In accordance with another aspect of the invention, a method is provided for forming such a band, the method comprising the steps of:
a) forming at least one slot in a metal strip near one edge of the strip,
b) forming the strip into a rectangular band having an outline corresponding to that of the face panel of the CRT, and
c) displacing a portion of the band material between the band edge and the slot to form a raised tab.
In accordance with a preferred embodiment of the invention, the slot is longitudinally oriented with respect to the strip, and the distance from the nearest strip edge to the nearest longitudinal slot edge defines the width of the tab.
In accordance with another preferred embodiment of the method of the invention, the tabs are formed simultaneously with the formation of the rectangular band.
In accordance with still another preferred embodiment of the method, the strip is obtained from a roll of strip material and the slot is formed simultaneously with the separation of the strip from the roll.
FIG. 1 is a perspective view of an implosion banded cathode ray tube of the prior art having an off-set band skirt with openings for attachment of tube components;
FIG. 2 is a section view of a portion of the CRT faceplate and funnel with associated implosion band of FIG. 1;
FIG. 3 is a schematic diagram illustrating apparatus suitable for carrying out certain steps of a preferred embodiment of the method of the invention;
FIG. 4 is a plan view of a portion of a strip after carrying out the steps of FIG. 3;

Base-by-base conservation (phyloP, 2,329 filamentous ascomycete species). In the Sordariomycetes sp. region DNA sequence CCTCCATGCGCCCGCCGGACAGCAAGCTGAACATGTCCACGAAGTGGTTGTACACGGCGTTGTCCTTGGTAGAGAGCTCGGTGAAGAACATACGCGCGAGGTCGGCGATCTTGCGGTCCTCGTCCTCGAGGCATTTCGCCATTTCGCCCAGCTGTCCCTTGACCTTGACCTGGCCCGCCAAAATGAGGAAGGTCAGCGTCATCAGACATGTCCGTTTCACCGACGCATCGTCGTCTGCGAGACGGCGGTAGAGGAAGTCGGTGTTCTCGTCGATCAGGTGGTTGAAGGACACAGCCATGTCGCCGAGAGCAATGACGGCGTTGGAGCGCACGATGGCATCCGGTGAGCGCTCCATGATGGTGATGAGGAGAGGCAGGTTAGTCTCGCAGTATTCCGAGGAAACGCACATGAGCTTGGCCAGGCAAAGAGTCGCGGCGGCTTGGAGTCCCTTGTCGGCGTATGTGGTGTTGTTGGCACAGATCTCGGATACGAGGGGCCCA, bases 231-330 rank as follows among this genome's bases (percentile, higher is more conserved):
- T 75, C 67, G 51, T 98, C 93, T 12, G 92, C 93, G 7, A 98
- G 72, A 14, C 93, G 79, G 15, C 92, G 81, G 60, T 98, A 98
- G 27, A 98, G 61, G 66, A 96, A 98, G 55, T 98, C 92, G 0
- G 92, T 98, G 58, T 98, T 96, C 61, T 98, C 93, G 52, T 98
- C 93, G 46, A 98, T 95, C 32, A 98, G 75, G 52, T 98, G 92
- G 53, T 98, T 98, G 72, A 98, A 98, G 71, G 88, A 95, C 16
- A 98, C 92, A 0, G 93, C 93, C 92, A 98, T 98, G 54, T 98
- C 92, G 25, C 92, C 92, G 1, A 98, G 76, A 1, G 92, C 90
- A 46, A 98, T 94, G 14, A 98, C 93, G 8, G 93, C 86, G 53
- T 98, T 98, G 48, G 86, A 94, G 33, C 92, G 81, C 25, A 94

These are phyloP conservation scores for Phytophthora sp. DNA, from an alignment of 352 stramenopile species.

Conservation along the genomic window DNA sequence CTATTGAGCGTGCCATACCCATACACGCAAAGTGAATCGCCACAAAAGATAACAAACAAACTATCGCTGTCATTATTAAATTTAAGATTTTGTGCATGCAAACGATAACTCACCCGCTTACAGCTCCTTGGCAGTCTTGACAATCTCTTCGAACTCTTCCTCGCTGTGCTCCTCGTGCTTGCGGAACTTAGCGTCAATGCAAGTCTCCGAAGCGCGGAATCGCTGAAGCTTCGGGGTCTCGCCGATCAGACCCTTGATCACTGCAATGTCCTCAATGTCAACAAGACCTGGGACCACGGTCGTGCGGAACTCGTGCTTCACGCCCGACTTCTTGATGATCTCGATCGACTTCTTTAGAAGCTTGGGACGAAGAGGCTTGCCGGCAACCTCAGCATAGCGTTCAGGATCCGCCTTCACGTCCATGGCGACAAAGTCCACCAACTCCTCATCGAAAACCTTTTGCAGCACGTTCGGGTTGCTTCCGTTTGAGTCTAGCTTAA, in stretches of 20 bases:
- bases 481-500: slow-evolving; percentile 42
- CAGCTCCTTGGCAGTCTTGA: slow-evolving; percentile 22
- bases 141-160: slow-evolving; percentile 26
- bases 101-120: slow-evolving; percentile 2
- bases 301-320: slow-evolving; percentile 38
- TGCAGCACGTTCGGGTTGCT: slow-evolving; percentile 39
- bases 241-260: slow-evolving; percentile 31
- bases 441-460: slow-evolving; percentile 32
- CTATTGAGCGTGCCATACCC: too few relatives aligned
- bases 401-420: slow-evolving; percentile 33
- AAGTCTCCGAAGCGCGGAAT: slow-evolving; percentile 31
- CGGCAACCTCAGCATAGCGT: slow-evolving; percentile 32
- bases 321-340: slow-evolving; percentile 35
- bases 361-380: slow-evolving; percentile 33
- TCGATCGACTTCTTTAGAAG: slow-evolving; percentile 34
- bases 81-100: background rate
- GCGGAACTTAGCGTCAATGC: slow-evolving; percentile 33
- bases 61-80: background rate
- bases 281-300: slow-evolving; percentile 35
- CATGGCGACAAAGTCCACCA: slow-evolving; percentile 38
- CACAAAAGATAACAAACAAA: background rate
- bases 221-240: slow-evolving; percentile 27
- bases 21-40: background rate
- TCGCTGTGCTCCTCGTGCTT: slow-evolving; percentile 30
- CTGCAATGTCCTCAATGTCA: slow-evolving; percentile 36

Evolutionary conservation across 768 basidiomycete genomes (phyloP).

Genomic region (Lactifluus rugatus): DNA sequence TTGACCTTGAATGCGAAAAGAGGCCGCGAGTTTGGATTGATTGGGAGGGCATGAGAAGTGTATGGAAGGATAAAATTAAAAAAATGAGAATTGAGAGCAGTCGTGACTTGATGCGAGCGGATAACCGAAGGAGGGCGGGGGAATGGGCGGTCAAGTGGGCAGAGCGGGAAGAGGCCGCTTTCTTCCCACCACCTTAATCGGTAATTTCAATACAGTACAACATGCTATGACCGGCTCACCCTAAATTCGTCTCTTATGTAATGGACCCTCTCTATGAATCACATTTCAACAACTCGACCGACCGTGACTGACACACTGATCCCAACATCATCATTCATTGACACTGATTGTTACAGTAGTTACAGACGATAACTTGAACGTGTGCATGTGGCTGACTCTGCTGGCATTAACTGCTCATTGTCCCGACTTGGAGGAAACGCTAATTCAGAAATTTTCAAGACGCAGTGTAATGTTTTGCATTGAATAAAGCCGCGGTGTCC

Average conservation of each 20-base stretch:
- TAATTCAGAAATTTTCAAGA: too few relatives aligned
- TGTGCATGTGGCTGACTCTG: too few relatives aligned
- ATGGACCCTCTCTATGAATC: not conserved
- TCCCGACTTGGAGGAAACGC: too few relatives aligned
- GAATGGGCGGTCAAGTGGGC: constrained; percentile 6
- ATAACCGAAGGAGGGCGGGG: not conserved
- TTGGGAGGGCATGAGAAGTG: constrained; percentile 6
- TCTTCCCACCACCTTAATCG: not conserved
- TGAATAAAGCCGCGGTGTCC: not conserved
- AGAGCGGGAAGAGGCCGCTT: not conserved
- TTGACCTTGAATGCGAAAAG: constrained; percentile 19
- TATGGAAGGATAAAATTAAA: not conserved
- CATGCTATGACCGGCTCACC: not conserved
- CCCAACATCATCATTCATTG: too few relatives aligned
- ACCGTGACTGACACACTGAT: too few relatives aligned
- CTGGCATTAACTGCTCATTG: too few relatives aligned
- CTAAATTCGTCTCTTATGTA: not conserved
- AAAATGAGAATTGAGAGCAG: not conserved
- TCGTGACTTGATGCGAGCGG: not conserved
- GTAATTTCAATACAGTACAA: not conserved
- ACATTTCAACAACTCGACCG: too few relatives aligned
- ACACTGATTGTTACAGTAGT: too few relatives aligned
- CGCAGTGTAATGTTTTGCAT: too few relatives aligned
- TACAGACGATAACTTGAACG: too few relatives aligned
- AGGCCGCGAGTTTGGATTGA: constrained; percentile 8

FIG. 5 is a schematic diagram illustrating apparatus suitable for carrying out certain steps of another preferred embodiment of the method of the invention;
FIG. 6 is a section view along line A--A of the apparatus of FIG. 5;
FIG. 7 is a section view of a portion of a CRT faceplate and funnel with associated implosion band in accordance with the teachings of the invention;
FIG. 8 is a perspective view of a portion of an implosion band of the invention showing a longitudinally oriented bridge-shaped raised tab;
FIG. 9 is a perspective view similar to that of FIG. 8 showing a longitudinally oriented loop-shaped raised tab;
FIGS. 10, 11 and 12 are perspective views similar to that of FIG. 8 showing a transversely oriented bridge-shaped tab, a transversely oriented hook-shaped tab and a pocket-shaped tab, respectively.
FIG. 13 is a block diagram of one embodiment of the method of the invention.
Referring now to FIGS. 1 and 2, there is shown an implosion-banded cathode ray tube 10 of the prior art, oriented with reference to x, y and z axes. The tube envelope comprises glass face panel 11 and funnel 12 having a neck portion 13. The glass face panel 11 includes rectangular face 11a and peripheral sidewall or skirt 11b joined to funnel 12, by a frit seal 11c. The skirt 11b and frit seal 11c are obscured by implosion band 14 in FIG. 1, but are shown in the section view of FIG. 2 of a portion of the panel 11, funnel 12 and band 14.